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Tuesday, 26 March, 2002, 18:42 GMT
Varsity crews seek edge
The Oxford crew weighed in heavier than Camdridge ahead of Saturday's Boat Race
The Oxford crew is put through its paces
BBC Sport Online's Piers Newbery follows the Oxford and Cambridge boats down the River Thames ahead of the Boat Race.

Spending a sunny spring morning on the River Thames might sound like a gentle way to begin the day, but at this time of year it is the scene for some lung-bursting endeavour.

The riverside pubs that will be packed to capacity on Boat Race day are just opening up as the best of Oxford and Cambridge make their way out of the London Rowing Club and onto the river.

Putney Embankment, on the south side of the Thames, is hardly overflowing with people, and with only four days left to prepare, attention is firmly fixed on events on the water.

Cambridge are slight favourites for Saturday's race
Cambridge are slight favourites for Saturday's race
The two Varsity crews will be on the river twice a day this week, looking to get as much time together as possible and learn everything they can about the course.

And in addition to the difficulties posed by the Thames, the two crews have to contend with a level of media interest beyond anything most of them will have experienced before.

By now these oarsmen, who spend much of the year in relative anonymity, are getting some idea of the hype that surrounds the event.

While it might once have been seen as something of a curiosity, even in rowing circles, the quality of oarsmen in both boats now means the Boat Race is of serious interest.

There are world champions and Olympians in both crews, as well as four oarsmen in each boat who already have rowing Blues.


As numerous coaches and members of the press clamber into a variety of launches to follow the crews down the river, the two boats get ready to make their first practice runs of the day.

It may look an idyllic scene from the riverbank but out on the water there is a much greater sense of urgency, as well as speed.

Our launch follows the Oxford boat as it sets off from Putney Bridge, and as we head around the bend past Hammersmith Bridge and into a strong headwind, the engine starts to labour.

A Dutch television crew struggles manfully to stay upright while focusing their attention on Gerritjan Eggenkamp, the Netherlands' first-ever representative in the Boat Race.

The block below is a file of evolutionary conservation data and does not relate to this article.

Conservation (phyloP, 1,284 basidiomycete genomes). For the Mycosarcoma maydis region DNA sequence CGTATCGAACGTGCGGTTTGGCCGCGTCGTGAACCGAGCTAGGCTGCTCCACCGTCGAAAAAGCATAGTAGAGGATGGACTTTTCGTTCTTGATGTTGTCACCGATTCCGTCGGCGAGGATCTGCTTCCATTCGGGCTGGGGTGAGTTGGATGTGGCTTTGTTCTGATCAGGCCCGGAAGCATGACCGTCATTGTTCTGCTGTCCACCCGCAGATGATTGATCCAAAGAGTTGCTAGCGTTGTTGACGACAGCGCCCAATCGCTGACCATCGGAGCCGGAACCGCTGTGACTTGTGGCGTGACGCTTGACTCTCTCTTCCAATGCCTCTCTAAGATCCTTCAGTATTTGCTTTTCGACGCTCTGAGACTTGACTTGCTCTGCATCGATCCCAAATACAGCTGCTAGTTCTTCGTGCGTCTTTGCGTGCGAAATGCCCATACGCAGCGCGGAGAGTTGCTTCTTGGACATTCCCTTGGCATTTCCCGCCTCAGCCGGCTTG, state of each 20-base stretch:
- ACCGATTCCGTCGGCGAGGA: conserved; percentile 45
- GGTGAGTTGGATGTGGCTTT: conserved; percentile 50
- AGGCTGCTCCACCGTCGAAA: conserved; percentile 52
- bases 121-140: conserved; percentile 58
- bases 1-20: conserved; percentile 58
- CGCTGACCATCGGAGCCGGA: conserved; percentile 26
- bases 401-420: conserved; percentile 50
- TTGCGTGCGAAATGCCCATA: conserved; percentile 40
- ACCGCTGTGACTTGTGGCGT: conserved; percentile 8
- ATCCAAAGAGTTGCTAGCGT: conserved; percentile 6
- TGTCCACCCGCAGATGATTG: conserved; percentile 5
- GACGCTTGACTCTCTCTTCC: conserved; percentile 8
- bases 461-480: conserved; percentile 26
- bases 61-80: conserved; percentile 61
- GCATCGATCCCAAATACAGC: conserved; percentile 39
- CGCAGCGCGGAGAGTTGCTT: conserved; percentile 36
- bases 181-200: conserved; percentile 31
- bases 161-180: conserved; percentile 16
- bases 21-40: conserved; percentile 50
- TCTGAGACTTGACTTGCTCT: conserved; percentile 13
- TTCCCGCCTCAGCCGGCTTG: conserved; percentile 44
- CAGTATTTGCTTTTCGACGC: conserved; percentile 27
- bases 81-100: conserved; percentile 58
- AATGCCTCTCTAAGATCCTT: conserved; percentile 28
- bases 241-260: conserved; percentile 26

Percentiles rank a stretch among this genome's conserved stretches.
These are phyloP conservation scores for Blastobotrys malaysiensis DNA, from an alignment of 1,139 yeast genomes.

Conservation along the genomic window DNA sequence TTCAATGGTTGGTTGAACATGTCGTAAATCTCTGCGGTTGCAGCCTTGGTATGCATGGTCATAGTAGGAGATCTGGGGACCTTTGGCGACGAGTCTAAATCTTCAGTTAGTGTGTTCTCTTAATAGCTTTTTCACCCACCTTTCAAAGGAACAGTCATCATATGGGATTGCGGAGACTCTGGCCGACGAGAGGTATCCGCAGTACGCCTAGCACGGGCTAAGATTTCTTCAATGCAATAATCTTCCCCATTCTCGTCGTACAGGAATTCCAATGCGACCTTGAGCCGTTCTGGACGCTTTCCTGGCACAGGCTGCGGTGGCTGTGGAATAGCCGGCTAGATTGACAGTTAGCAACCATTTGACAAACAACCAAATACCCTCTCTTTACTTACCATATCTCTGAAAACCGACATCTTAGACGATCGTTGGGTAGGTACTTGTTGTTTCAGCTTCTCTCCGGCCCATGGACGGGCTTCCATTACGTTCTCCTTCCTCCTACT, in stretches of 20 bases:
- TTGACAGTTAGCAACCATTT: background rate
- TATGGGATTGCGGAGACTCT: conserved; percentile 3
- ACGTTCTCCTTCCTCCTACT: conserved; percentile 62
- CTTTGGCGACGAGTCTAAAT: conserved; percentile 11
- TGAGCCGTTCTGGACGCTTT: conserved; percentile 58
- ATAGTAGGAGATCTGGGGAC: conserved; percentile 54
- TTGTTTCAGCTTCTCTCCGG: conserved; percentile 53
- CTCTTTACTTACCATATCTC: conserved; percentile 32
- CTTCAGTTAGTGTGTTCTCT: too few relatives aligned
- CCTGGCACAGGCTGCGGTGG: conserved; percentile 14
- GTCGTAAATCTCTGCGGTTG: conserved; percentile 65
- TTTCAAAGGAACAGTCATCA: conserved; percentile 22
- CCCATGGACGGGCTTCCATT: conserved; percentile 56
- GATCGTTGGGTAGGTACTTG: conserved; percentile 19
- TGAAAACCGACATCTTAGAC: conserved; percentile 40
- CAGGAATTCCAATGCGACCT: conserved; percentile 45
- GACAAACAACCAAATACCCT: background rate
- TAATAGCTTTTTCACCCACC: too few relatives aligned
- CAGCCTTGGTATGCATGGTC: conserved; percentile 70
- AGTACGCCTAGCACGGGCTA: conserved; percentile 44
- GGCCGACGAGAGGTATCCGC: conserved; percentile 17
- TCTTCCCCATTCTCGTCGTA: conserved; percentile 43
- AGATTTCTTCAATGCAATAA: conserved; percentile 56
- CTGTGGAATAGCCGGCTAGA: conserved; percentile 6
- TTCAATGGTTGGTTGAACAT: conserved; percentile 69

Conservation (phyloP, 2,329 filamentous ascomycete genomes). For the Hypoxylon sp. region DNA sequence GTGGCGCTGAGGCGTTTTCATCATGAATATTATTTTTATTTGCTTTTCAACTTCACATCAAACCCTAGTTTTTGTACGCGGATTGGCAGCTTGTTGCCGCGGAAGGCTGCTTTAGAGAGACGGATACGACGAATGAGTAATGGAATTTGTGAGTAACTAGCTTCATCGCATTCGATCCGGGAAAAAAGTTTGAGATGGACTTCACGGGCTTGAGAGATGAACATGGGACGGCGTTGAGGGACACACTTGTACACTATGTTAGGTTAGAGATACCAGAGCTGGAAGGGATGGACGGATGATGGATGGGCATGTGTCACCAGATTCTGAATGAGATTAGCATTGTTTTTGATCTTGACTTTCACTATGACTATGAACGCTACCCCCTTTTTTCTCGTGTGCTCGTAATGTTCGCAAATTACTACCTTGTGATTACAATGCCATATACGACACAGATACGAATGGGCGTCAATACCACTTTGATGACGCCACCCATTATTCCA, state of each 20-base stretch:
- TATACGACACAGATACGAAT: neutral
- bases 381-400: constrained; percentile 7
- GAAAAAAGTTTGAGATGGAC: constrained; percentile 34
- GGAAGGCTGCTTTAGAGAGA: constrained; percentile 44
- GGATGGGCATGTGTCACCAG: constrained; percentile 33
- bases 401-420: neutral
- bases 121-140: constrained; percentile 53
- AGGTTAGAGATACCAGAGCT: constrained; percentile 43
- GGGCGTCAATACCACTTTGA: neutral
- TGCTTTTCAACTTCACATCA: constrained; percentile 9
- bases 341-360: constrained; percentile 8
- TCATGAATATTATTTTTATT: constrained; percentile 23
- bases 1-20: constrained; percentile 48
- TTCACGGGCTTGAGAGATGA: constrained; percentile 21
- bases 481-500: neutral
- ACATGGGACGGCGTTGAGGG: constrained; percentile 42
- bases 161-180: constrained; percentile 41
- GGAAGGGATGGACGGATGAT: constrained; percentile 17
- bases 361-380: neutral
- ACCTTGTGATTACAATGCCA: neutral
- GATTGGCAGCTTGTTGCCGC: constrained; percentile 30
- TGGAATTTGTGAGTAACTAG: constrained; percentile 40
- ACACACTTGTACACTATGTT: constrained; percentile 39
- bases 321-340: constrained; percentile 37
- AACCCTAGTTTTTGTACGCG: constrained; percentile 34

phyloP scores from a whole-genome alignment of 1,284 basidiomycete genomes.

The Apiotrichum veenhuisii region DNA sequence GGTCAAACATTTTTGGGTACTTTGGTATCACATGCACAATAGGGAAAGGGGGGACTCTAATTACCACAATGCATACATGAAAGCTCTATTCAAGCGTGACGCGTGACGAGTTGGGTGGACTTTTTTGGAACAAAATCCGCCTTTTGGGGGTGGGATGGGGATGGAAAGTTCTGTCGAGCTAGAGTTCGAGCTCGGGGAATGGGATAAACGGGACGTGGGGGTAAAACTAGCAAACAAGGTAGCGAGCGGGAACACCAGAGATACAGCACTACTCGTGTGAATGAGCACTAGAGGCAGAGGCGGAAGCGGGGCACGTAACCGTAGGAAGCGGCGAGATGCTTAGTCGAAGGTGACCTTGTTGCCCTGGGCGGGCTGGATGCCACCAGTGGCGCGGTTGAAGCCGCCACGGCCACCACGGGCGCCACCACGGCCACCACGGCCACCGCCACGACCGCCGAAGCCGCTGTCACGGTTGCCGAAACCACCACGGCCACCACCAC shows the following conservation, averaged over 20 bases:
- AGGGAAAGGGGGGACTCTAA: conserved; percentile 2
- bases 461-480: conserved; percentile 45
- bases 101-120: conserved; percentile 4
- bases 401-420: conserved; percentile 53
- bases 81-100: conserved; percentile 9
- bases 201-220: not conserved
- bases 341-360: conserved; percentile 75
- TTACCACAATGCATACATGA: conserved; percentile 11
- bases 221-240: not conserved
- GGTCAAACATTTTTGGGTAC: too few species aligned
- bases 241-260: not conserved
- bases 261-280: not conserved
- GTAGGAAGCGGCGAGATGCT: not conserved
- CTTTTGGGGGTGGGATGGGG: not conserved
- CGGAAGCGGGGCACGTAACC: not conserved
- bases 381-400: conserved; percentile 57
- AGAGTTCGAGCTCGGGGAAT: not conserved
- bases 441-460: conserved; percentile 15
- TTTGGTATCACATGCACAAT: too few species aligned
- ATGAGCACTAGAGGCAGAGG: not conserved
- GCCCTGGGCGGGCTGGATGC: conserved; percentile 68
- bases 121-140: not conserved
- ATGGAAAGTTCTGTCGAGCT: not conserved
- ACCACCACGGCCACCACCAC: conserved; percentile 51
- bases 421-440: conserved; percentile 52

Oxford's Dan Perkins
American Dan Perkins will be rowing in his first Boat Race
As we battle to keep up any sort of pace, the effort is plain to see on the faces of the crew ahead of us.

The stroke rate is raised and lowered and the boat takes up different positions across the river to experience the varying conditions.

And there are other obstacles in the days preceding the race as the river carries plenty of traffic.

On Tuesday that includes several ladies' fours that travel at a rather gentler pace, and slow down further to take a good look at the stars in their midst.

We also go past a few groups of supporters, presumably enjoying a well-earned study break, who shout their encouragement from the riverbank.

Not that there is much chance of them being heard.

Smart money

Nick Howe, one of the Oxford coaches, bellows out instructions through a loud hailer before the boat returns to the boat house at a leisurely 24 strokes a minute.

And as Oxford head back, Cambridge come steaming past at full speed, looking impressive towards the end of their run.

Back on the towpath, the smart money seems to be on Cambridge at this stage, although not with any real conviction.

The Light Blues certainly have the edge in terms of star oarsmen, with the likes of double world champion Rick Dunn, Great Britain international Josh West and Australia's Lukas Hirst on board.

But the peculiar demands of the Boat Race mean that despite seven months of training, the key to winning the race could still be discovered in the final days out on the river.

BBC Sport Online's University Boat Race site

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Links to more Boat Race 2002 stories are at the foot of the page.

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